The recent lockout not only affects the players, but also the teams. Prior to the lockout, MLB was seeing a very eventful off-season. Big name players like Max Scherzer, Corey Seager, Javier Baez, Starling Marte, Marcus Semien, among many others all signed massive contracts with different clubs. These deals are all upwards of $100 million or more. The MLB can allow for incredibly lucrative contracts because the league does not have a salary cap; instead they have a competitive balance tax (CBT). The competitive balance tax sets predetermined payroll thresholds where if a team is above that threshold it is taxed on each dollar above that threshold, with the tax rate increasing based on the number of consecutive years a club has exceeded the threshold. The CBT has acted as a form of salary cap since very few teams have exceeded the thresholds in recent years. Something many fans are not aware of is that the CBT is only in effect during the championship season.
The championship season is the period of time from the first regular season game to the last. Since the CBT is not in effect in the off-season, teams with more money like the Mets, Yankees, Red Sox, Dodgers (the teams that are the only ones that have exceeded the threshold in recent years), are able to do what the rest of the league cannot, outbid other teams for the players they want. These teams are able to splurge and spend tremendous amounts of money bolstering their roster, and the only thing they have to do to avoid the CBT is adjust/manage contracts prior to the first game of the season. This is an art and undoubtedly takes time, but it is something that all front offices are capable of doing. On the other hand, not all front offices have the same amount of money to spend on top notch free agents like the teams listed above.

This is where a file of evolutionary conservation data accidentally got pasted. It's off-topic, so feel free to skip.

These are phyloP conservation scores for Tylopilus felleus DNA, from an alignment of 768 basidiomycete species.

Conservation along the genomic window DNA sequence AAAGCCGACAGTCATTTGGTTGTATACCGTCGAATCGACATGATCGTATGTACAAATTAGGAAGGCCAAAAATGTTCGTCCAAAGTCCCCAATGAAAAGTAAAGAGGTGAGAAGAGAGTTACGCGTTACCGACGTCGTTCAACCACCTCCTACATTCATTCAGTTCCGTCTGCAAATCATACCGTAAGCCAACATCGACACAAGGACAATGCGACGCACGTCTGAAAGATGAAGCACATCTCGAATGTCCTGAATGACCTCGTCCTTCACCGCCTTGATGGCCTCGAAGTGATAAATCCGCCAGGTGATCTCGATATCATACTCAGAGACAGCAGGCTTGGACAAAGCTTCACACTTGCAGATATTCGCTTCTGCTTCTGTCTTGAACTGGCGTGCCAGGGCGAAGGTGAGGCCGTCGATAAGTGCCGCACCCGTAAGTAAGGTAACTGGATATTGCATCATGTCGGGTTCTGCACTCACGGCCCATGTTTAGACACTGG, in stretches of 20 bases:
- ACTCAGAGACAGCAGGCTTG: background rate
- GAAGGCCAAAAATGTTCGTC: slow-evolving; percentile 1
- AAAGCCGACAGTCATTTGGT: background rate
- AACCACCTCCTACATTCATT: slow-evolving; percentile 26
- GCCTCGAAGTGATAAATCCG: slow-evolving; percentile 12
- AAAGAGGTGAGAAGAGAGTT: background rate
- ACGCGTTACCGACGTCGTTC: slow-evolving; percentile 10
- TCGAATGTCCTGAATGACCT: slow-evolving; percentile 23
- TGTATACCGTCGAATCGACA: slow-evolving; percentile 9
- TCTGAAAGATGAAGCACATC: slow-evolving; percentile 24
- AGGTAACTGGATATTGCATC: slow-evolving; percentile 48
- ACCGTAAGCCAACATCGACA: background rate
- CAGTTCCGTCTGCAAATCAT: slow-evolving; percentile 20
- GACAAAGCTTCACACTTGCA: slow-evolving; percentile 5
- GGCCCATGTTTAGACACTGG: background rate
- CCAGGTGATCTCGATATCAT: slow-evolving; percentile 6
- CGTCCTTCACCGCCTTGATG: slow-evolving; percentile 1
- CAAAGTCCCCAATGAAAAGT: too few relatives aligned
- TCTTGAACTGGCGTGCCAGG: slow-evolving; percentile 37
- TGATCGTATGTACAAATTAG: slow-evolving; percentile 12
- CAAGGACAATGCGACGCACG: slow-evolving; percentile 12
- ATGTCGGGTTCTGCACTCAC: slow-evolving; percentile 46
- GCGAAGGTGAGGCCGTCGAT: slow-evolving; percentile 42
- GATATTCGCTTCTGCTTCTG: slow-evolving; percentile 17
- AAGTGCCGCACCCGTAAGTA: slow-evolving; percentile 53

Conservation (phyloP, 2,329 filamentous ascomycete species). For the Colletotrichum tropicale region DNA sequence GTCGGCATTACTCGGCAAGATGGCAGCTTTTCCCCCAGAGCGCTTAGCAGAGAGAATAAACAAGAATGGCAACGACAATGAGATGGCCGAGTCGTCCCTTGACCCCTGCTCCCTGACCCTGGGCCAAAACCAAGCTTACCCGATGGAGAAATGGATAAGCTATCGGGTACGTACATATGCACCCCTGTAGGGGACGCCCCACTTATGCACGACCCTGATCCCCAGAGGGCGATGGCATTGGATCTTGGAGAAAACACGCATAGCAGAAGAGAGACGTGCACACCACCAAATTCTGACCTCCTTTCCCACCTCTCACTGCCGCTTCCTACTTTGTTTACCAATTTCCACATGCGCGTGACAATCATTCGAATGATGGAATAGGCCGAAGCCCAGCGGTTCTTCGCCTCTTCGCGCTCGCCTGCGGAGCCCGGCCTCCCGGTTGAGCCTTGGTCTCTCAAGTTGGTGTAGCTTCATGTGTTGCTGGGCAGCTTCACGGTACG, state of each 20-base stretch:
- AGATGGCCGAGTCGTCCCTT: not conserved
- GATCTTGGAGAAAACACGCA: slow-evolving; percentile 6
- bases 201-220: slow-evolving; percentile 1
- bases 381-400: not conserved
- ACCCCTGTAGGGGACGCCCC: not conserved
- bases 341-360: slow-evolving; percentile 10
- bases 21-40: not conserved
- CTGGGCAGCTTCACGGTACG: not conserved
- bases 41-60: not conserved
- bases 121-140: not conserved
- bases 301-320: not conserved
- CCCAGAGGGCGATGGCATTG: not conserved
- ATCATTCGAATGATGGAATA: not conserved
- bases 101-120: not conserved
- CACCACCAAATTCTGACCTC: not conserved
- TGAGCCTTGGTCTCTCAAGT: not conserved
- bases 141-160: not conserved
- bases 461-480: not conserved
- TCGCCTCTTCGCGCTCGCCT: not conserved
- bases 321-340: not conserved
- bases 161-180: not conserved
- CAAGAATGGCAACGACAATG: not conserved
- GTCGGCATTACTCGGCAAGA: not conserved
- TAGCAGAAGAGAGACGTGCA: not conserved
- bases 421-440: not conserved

Management wants control of this back so that the rich teams cannot sign all of the best talent. It is public that both management and the players want to reestablish the thresholds. The lockout not only has stopped players from signing, but has kept the rich from getting richer. The reason the off-season signings were so eventful was because teams saw the lockout looming and wanted to acquire talent while they still could. It is commonly believed that the lockout only harms the players, but the league is actually hindering both the players and the owners (who the league works for) in an attempt to recreate competitive balance in the sport.